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Alexander Wolfe
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Top 5 Things Microsoft Must Fix In Windows Vista In 2008

With Vista's first service pack due for wide release early next year, Microsoft is intent on addressing the many things which need to be fixed in its still-young operating system. The question is, are they going to fix the right things? I think not, since the problems this time 'round aren't bugs so much as performance. Read on for my list of five must-have Vista corrections.

With Vista's first service pack due for wide release early next year, Microsoft is intent on addressing the many things which need to be fixed in its still-young operating system. The question is, are they going to fix the right things? I think not, since the problems this time 'round aren't bugs so much as performance. Read on for my list of five must-have Vista corrections.

  • 1) Good Performance From SP1.

    There's currently a debate raging about just how well the upcoming Vista Service Pack 1 works. (This guy says it stinks, Paul Thurrott thinks it's going to be pretty good.) You and I can't know for sure, since SP1 is currently in the hands of a select group of testers.

    However, a release candidate of SP1 is supposed to hit the Web very soon, at which time we'll be able to put it through its paces. Early word is that it focuses far less on raw performance than on fixing all the little nits that a first service pack for a new Microsoft operating system has to address.

    That's the wrong approach. Vista is actually fairly bug free. Where it falls down is in the performance category. Things in general (as well as some specific tasks, like boot-up, which I discuss below) are too slow and hog more processing power than they should. If you have a performance meter as one of your sidebar gadgets, you see how both CPU cores -- my main machine is a dual-core Pentium D 940 box -- often rise to 90% when a new app is launched. (I could see one, but both? Is the gadget reading things incorrectly? )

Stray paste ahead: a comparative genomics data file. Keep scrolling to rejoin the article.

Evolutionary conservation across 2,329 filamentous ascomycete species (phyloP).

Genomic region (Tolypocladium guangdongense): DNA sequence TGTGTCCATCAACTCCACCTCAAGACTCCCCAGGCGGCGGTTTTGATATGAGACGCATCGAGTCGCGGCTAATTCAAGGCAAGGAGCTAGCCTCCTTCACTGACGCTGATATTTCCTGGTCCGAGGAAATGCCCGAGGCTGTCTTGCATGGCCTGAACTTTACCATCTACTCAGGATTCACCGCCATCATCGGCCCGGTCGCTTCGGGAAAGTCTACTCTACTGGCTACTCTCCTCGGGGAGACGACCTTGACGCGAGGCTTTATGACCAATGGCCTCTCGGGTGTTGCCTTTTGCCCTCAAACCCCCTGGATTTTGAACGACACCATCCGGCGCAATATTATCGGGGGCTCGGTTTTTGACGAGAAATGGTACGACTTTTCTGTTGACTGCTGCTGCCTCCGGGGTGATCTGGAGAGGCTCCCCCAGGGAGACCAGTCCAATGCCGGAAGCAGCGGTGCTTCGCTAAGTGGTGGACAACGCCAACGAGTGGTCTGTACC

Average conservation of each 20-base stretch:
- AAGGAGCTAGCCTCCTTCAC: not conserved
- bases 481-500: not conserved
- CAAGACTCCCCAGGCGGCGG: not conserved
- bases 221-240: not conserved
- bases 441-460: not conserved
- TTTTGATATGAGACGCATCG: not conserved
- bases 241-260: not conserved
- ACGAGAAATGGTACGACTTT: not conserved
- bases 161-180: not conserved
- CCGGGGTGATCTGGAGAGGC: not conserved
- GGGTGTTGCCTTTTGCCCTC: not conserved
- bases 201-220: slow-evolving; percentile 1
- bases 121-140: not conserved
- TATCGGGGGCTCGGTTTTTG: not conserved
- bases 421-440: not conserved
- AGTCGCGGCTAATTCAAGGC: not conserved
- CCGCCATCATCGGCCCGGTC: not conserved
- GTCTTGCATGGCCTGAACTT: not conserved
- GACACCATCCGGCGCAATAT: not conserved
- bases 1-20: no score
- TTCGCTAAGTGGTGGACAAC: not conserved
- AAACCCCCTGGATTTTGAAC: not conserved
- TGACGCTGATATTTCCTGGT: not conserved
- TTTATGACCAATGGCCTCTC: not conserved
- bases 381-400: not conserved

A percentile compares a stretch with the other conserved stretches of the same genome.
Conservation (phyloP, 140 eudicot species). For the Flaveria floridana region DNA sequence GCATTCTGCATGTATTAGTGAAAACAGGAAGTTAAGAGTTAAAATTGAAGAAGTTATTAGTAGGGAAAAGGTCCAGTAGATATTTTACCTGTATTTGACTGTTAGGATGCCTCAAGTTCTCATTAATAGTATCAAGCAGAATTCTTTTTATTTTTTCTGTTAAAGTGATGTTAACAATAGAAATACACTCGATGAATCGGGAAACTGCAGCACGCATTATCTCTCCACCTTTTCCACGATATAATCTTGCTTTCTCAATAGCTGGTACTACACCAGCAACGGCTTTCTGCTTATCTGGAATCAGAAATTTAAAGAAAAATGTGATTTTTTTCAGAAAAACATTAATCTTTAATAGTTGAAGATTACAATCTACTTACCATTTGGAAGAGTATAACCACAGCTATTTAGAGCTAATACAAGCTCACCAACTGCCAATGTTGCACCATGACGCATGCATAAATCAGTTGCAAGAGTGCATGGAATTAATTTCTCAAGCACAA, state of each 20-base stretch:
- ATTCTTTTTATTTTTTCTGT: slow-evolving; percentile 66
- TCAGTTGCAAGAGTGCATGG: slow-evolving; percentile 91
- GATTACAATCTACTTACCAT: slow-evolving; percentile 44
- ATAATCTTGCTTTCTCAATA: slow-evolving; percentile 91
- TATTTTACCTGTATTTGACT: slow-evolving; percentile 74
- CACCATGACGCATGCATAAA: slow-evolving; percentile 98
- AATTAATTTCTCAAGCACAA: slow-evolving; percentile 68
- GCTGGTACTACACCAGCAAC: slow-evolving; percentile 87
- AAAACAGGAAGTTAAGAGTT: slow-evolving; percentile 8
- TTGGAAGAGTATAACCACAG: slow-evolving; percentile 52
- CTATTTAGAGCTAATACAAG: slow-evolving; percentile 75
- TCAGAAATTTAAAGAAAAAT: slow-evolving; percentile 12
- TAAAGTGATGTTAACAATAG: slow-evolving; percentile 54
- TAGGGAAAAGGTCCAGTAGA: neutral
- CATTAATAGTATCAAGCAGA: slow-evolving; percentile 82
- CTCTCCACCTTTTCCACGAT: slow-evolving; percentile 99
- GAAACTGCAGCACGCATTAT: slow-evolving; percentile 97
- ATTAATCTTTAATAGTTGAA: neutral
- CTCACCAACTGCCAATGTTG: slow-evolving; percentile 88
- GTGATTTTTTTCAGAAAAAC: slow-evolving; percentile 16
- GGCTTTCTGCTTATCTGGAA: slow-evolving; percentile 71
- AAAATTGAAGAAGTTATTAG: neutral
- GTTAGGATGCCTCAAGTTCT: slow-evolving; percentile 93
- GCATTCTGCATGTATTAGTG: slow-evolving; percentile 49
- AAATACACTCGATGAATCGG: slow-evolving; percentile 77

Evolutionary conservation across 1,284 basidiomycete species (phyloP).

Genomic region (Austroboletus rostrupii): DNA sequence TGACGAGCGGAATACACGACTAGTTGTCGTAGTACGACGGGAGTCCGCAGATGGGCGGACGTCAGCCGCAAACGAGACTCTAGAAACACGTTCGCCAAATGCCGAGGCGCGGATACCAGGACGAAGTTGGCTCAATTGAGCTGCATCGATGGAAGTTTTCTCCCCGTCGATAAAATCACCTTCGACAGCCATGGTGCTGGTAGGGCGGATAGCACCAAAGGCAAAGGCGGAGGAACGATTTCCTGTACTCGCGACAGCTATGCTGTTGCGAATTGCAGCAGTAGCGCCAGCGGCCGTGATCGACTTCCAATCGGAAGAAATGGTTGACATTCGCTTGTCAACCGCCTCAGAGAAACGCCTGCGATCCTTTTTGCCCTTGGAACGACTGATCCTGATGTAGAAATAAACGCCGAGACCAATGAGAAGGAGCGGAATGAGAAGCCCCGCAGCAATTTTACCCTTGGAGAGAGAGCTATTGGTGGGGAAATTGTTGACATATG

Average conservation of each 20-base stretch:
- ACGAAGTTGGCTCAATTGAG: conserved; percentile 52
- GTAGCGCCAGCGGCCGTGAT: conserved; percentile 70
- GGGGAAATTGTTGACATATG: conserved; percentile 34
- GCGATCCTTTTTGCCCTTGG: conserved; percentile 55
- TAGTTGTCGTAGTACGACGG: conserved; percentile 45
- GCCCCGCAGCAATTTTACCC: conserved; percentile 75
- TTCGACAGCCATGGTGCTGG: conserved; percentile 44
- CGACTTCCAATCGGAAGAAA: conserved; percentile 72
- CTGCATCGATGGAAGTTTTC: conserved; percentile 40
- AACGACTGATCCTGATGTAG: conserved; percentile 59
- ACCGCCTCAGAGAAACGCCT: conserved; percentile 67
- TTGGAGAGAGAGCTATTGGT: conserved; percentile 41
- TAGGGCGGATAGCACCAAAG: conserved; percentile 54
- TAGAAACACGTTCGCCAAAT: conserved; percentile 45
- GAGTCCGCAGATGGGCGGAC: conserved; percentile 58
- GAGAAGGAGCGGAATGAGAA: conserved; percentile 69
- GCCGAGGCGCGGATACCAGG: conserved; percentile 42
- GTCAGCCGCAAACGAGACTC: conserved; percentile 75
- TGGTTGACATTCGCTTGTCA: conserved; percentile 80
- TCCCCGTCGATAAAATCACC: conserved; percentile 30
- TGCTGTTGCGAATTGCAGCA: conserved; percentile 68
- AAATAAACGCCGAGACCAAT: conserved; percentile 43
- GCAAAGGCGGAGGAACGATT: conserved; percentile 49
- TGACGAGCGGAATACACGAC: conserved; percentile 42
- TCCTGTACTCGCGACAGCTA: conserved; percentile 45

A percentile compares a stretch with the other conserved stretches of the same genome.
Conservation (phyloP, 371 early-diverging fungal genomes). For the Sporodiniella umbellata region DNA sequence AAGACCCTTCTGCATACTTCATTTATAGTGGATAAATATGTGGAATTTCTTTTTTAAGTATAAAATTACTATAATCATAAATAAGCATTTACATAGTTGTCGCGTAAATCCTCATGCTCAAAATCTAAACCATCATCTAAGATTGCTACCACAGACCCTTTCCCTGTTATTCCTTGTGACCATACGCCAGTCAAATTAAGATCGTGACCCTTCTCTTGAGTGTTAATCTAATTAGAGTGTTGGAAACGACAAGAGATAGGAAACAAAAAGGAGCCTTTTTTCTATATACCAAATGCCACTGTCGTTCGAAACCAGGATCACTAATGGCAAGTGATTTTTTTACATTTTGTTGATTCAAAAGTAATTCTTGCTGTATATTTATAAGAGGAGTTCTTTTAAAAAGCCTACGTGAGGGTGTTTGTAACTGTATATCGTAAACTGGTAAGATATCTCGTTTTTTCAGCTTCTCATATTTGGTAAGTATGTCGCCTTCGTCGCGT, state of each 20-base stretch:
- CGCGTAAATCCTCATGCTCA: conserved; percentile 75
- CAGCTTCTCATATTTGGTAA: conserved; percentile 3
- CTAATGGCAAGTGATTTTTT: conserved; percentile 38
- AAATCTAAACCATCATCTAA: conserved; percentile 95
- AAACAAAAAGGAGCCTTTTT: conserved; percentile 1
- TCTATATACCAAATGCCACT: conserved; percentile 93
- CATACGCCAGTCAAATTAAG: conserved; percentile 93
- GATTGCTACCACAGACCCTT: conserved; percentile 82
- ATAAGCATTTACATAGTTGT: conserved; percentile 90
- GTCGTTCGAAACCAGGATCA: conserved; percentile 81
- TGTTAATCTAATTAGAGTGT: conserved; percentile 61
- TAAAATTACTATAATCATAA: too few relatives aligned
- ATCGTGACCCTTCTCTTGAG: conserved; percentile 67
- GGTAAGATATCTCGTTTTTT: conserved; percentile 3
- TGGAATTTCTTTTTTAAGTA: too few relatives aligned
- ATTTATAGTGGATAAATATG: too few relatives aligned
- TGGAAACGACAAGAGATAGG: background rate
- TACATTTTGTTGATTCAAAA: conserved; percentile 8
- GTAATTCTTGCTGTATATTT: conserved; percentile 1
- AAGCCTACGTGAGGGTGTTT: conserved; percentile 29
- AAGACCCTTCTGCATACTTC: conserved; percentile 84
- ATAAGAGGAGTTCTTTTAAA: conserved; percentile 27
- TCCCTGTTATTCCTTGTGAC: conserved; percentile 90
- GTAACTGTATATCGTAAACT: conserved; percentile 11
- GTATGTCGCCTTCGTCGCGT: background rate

• 2) Faster Boot-Up. The more I use Vista, the more I enjoy its look and feel. I'm sorry; maybe I'm shallow. I know many people have criticized Vista's glitzy Aero interface, which relies on good-looking eye candy that sucks up a lot of graphics processing horsepower. OK, so in computer terms Vista is as wasteful as a GMC Yukon. Get over it.

    More to the point, Aero's computing requirements have nothing to do with Vista's lengthy boot process. It's the fact that the OS is starting so many darn services. Can't it launch the essentials, and do the rest in the background after the welcome screen has appeared? Oh yeah, it already does. Which just reinforces the idea that there's too much going on here, and it's too slow. Paging Linux.

    Vista's second welcome center appears after log-on, following the too-long boot-up process. (Click picture to enlarge and to see more Vista screen shots.)

    Since Vista doesn't crash anywhere near as often as earlier Windows incarnations, you may be wondering why I don't just boot up on New Year's Day and leave my PC on. Mostly, it's about the heat and fan noise (and secondarily about electricity costs). Plus, I like to pretend that I have some time at home where I'm not thinking about or using my computer. So, when there's just one last thing I absolutely have to check after I've logged off for the fifth time for the night, I'd love to be able to boot up in 30 seconds. That's not asking for too much, is it?